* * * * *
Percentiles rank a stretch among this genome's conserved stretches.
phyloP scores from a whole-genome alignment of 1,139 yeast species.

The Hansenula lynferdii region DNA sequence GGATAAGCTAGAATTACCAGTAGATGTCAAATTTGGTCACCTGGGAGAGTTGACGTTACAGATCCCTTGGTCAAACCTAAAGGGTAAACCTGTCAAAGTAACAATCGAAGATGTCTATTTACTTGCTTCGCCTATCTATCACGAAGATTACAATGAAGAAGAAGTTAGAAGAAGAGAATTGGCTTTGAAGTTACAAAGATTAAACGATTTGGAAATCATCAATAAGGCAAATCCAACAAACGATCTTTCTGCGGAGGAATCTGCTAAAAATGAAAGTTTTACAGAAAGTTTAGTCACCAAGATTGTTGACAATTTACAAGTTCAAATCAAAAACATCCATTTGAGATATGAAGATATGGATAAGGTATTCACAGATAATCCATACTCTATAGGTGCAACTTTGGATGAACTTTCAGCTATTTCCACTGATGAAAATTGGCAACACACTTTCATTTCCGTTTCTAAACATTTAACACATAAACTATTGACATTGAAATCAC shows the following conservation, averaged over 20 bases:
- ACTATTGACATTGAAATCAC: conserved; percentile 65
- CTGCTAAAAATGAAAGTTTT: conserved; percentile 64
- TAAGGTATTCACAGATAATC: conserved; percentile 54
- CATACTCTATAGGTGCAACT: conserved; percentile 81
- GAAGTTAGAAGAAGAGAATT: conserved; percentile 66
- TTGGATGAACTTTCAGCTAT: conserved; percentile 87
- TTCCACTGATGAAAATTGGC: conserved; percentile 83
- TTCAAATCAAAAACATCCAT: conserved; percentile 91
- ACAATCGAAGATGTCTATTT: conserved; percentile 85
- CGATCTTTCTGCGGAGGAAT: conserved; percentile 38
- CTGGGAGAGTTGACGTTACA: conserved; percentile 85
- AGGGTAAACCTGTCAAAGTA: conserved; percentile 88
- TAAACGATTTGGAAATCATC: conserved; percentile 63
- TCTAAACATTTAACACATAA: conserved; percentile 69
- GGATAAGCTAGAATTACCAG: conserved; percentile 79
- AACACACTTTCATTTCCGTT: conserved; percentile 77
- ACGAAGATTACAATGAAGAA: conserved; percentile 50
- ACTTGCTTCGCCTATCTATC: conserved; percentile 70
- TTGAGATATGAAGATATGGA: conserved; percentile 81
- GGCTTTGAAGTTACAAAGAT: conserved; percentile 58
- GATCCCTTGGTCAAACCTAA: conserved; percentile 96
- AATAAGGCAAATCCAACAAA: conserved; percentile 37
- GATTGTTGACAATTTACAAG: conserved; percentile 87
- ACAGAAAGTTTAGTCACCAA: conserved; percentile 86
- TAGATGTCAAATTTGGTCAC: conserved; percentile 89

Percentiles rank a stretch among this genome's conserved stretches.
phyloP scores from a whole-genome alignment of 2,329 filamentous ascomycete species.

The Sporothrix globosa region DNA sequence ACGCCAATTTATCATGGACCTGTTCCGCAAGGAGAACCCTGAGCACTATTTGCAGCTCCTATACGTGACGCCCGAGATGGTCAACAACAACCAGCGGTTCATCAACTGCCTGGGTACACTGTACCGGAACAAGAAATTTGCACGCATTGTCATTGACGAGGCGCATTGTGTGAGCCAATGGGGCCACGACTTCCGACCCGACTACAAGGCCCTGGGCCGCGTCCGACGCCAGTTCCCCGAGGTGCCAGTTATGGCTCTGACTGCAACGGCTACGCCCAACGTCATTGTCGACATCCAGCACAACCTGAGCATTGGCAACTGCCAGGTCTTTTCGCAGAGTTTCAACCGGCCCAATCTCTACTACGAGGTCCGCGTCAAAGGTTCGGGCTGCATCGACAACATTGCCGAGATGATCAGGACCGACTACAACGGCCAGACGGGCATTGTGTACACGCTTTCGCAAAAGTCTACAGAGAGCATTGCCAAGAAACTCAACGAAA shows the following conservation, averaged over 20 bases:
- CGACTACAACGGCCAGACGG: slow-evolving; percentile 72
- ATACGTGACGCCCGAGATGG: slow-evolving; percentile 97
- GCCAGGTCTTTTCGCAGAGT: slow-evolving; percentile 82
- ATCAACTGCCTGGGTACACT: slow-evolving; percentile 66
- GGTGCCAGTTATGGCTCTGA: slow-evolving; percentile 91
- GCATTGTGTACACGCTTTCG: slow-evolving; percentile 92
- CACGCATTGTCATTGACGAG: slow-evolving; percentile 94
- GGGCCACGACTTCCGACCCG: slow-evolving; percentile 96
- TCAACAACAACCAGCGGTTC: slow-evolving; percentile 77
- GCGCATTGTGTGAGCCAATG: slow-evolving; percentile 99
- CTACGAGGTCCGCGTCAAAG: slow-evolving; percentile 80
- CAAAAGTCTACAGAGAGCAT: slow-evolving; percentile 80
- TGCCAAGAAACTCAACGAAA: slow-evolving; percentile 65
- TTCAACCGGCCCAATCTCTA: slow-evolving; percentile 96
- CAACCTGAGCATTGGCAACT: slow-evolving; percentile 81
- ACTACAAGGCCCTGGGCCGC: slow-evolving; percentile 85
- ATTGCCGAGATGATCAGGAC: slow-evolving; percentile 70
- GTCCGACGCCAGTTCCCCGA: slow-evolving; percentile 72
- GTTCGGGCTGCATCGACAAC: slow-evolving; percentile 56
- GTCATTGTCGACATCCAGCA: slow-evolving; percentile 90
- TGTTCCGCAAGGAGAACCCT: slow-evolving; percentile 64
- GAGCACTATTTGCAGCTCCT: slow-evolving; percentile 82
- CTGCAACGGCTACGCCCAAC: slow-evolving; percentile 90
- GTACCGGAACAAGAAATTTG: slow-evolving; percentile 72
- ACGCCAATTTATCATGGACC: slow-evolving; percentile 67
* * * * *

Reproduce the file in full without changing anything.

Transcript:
Percentiles rank a stretch among this genome's conserved stretches.
phyloP scores from a whole-genome alignment of 1,139 yeast species.

The Hansenula lynferdii region DNA sequence GGATAAGCTAGAATTACCAGTAGATGTCAAATTTGGTCACCTGGGAGAGTTGACGTTACAGATCCCTTGGTCAAACCTAAAGGGTAAACCTGTCAAAGTAACAATCGAAGATGTCTATTTACTTGCTTCGCCTATCTATCACGAAGATTACAATGAAGAAGAAGTTAGAAGAAGAGAATTGGCTTTGAAGTTACAAAGATTAAACGATTTGGAAATCATCAATAAGGCAAATCCAACAAACGATCTTTCTGCGGAGGAATCTGCTAAAAATGAAAGTTTTACAGAAAGTTTAGTCACCAAGATTGTTGACAATTTACAAGTTCAAATCAAAAACATCCATTTGAGATATGAAGATATGGATAAGGTATTCACAGATAATCCATACTCTATAGGTGCAACTTTGGATGAACTTTCAGCTATTTCCACTGATGAAAATTGGCAACACACTTTCATTTCCGTTTCTAAACATTTAACACATAAACTATTGACATTGAAATCAC shows the following conservation, averaged over 20 bases:
- ACTATTGACATTGAAATCAC: conserved; percentile 65
- CTGCTAAAAATGAAAGTTTT: conserved; percentile 64
- TAAGGTATTCACAGATAATC: conserved; percentile 54
- CATACTCTATAGGTGCAACT: conserved; percentile 81
- GAAGTTAGAAGAAGAGAATT: conserved; percentile 66
- TTGGATGAACTTTCAGCTAT: conserved; percentile 87
- TTCCACTGATGAAAATTGGC: conserved; percentile 83
- TTCAAATCAAAAACATCCAT: conserved; percentile 91
- ACAATCGAAGATGTCTATTT: conserved; percentile 85
- CGATCTTTCTGCGGAGGAAT: conserved; percentile 38
- CTGGGAGAGTTGACGTTACA: conserved; percentile 85
- AGGGTAAACCTGTCAAAGTA: conserved; percentile 88
- TAAACGATTTGGAAATCATC: conserved; percentile 63
- TCTAAACATTTAACACATAA: conserved; percentile 69
- GGATAAGCTAGAATTACCAG: conserved; percentile 79
- AACACACTTTCATTTCCGTT: conserved; percentile 77
- ACGAAGATTACAATGAAGAA: conserved; percentile 50
- ACTTGCTTCGCCTATCTATC: conserved; percentile 70
- TTGAGATATGAAGATATGGA: conserved; percentile 81
- GGCTTTGAAGTTACAAAGAT: conserved; percentile 58
- GATCCCTTGGTCAAACCTAA: conserved; percentile 96
- AATAAGGCAAATCCAACAAA: conserved; percentile 37
- GATTGTTGACAATTTACAAG: conserved; percentile 87
- ACAGAAAGTTTAGTCACCAA: conserved; percentile 86
- TAGATGTCAAATTTGGTCAC: conserved; percentile 89

Percentiles rank a stretch among this genome's conserved stretches.
phyloP scores from a whole-genome alignment of 2,329 filamentous ascomycete species.

The Sporothrix globosa region DNA sequence ACGCCAATTTATCATGGACCTGTTCCGCAAGGAGAACCCTGAGCACTATTTGCAGCTCCTATACGTGACGCCCGAGATGGTCAACAACAACCAGCGGTTCATCAACTGCCTGGGTACACTGTACCGGAACAAGAAATTTGCACGCATTGTCATTGACGAGGCGCATTGTGTGAGCCAATGGGGCCACGACTTCCGACCCGACTACAAGGCCCTGGGCCGCGTCCGACGCCAGTTCCCCGAGGTGCCAGTTATGGCTCTGACTGCAACGGCTACGCCCAACGTCATTGTCGACATCCAGCACAACCTGAGCATTGGCAACTGCCAGGTCTTTTCGCAGAGTTTCAACCGGCCCAATCTCTACTACGAGGTCCGCGTCAAAGGTTCGGGCTGCATCGACAACATTGCCGAGATGATCAGGACCGACTACAACGGCCAGACGGGCATTGTGTACACGCTTTCGCAAAAGTCTACAGAGAGCATTGCCAAGAAACTCAACGAAA shows the following conservation, averaged over 20 bases:
- CGACTACAACGGCCAGACGG: slow-evolving; percentile 72
- ATACGTGACGCCCGAGATGG: slow-evolving; percentile 97
- GCCAGGTCTTTTCGCAGAGT: slow-evolving; percentile 82
- ATCAACTGCCTGGGTACACT: slow-evolving; percentile 66
- GGTGCCAGTTATGGCTCTGA: slow-evolving; percentile 91
- GCATTGTGTACACGCTTTCG: slow-evolving; percentile 92
- CACGCATTGTCATTGACGAG: slow-evolving; percentile 94
- GGGCCACGACTTCCGACCCG: slow-evolving; percentile 96
- TCAACAACAACCAGCGGTTC: slow-evolving; percentile 77
- GCGCATTGTGTGAGCCAATG: slow-evolving; percentile 99
- CTACGAGGTCCGCGTCAAAG: slow-evolving; percentile 80
- CAAAAGTCTACAGAGAGCAT: slow-evolving; percentile 80
- TGCCAAGAAACTCAACGAAA: slow-evolving; percentile 65
- TTCAACCGGCCCAATCTCTA: slow-evolving; percentile 96
- CAACCTGAGCATTGGCAACT: slow-evolving; percentile 81
- ACTACAAGGCCCTGGGCCGC: slow-evolving; percentile 85
- ATTGCCGAGATGATCAGGAC: slow-evolving; percentile 70
- GTCCGACGCCAGTTCCCCGA: slow-evolving; percentile 72
- GTTCGGGCTGCATCGACAAC: slow-evolving; percentile 56
- GTCATTGTCGACATCCAGCA: slow-evolving; percentile 90
- TGTTCCGCAAGGAGAACCCT: slow-evolving; percentile 64
- GAGCACTATTTGCAGCTCCT: slow-evolving; percentile 82
- CTGCAACGGCTACGCCCAAC: slow-evolving; percentile 90
- GTACCGGAACAAGAAATTTG: slow-evolving; percentile 72
- ACGCCAATTTATCATGGACC: slow-evolving; percentile 67